Set in 1857 in a remote British outpost of the empire in Hindustan, The Siege of Krishnapur is the story of the defence of the residency when the sepoys rise in revolt. Written from the vantage point of the besieged British, yet sympathetic to the justice of rebellion against their rule, it shows the British at both their best and worst.
Mr Hopkins, the Collector, is at first a comic figure, but he grows in stature. He reminds me of Bilbo Baggins in The Hobbit, who unexpectedly finds himself at the behest of great forces and must become equal to the task before him despite his inadequacies At the outset, however, Hopkins is convinced of the rightness of the Empire, and his place in it. He is pompous, bossy and preoccupied with C19th progress as exemplified by the Great Exhibition. He loves his possessions as talismans of a civilised life, and there is poignancy in the moment when he must cast these precious possessions into shoring up ramparts about to collapse under the monsoonal rains. He mourns his Louis XVI table when it is ruined too - but in the end, he cares not about possessions at all.
From the light-hearted beginning, with Farrell poking fun at British colonial pomposity and arrogance, events trace the gradual contraction of the 'civilised' world over four months, June to December. By the time of the relief, those within the walls are starving, dressed in rags, and they smell. The women have grey, pasty complexions, and boils. These 'fragile' creatures, formerly limp in the heat without servants to operate the fans, end up washing their own clothes, labouring in the 'hospital' and nursing the sick. But there's no romanticising this as heroism. The Collector notes that the women still ostracise the 'fallen woman', Lucy, and 'British standards' remain discriminatory for the Indians who remain loyal.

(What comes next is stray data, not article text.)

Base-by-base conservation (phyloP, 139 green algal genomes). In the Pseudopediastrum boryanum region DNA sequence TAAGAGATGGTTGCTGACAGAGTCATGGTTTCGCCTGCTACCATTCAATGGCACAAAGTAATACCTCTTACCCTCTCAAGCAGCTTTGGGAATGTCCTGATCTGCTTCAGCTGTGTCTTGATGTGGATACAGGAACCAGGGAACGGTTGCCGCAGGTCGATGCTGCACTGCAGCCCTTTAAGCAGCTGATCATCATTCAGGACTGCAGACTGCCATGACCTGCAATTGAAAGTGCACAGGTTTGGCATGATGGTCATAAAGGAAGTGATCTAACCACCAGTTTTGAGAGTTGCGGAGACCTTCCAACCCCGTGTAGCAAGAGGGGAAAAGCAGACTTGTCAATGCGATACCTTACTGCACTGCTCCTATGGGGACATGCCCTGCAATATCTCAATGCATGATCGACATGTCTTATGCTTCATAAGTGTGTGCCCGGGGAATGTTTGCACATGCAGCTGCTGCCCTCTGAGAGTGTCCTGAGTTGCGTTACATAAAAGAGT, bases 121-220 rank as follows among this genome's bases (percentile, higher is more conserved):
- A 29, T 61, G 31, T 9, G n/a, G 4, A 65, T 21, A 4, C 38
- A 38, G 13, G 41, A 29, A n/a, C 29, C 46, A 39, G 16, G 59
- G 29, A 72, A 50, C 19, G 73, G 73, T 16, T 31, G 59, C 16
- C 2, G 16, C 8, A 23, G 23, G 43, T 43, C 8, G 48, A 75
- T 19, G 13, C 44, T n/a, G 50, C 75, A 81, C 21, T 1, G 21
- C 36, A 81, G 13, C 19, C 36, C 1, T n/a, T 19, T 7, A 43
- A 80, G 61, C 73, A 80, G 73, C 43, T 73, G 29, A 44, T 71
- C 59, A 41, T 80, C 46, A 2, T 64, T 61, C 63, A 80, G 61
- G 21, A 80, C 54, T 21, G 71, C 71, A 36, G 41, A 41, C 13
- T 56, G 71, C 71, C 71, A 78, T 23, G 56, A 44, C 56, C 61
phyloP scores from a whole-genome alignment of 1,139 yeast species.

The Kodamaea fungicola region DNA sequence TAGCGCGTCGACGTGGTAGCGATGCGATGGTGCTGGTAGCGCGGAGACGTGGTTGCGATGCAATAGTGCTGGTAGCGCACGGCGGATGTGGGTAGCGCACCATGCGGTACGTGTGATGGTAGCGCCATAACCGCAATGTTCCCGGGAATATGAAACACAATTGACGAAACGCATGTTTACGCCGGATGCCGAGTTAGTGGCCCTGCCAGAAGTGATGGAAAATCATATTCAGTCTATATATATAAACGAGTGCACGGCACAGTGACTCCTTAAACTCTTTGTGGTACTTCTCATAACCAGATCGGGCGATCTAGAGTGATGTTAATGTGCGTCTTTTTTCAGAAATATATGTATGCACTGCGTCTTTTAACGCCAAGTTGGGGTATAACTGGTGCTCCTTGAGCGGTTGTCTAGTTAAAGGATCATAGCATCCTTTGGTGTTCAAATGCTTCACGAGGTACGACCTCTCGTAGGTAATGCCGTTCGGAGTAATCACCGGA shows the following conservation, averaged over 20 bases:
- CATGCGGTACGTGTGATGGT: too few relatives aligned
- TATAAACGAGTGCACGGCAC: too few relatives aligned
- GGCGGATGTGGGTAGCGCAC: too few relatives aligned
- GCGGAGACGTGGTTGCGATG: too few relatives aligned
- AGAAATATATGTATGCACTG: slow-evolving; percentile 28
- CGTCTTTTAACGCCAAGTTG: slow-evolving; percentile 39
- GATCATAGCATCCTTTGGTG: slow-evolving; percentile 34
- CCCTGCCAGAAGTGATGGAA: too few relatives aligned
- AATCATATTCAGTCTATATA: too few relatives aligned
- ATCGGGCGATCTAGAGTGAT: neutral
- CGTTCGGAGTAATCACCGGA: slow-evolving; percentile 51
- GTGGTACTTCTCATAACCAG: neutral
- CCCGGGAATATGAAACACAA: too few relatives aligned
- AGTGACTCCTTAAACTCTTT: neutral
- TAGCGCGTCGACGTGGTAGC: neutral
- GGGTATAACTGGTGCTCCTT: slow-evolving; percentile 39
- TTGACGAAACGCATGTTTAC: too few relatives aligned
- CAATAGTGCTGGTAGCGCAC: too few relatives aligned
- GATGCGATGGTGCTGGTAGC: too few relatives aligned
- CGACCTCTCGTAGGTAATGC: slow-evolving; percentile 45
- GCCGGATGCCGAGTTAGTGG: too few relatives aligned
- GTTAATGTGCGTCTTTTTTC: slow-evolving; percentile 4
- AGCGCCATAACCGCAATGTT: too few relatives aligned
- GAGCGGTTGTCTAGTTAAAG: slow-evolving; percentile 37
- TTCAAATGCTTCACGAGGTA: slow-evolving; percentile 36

Farrell uses irony and metaphor to show that the degradation imposed on those within the ramparts by the siege, is little different to the conditions imposed on the locals by colonialism. The conflicts and prejudices of the community under stress are there to show the reader that British high-mindedness is as vulnerable as any other culture's. Human dignity is in short supply when one is subject to a long inglorious attack, which is what colonialism inflicted on its subject peoples.
Farrell also wrote The Singapore Grip and The Troubles, which similarly deal with the collapse of British colonial power. He died in 1979.
I finished reading this book and journalled it on 22.2.2003.
Lisa Hill, ANZ LitLovers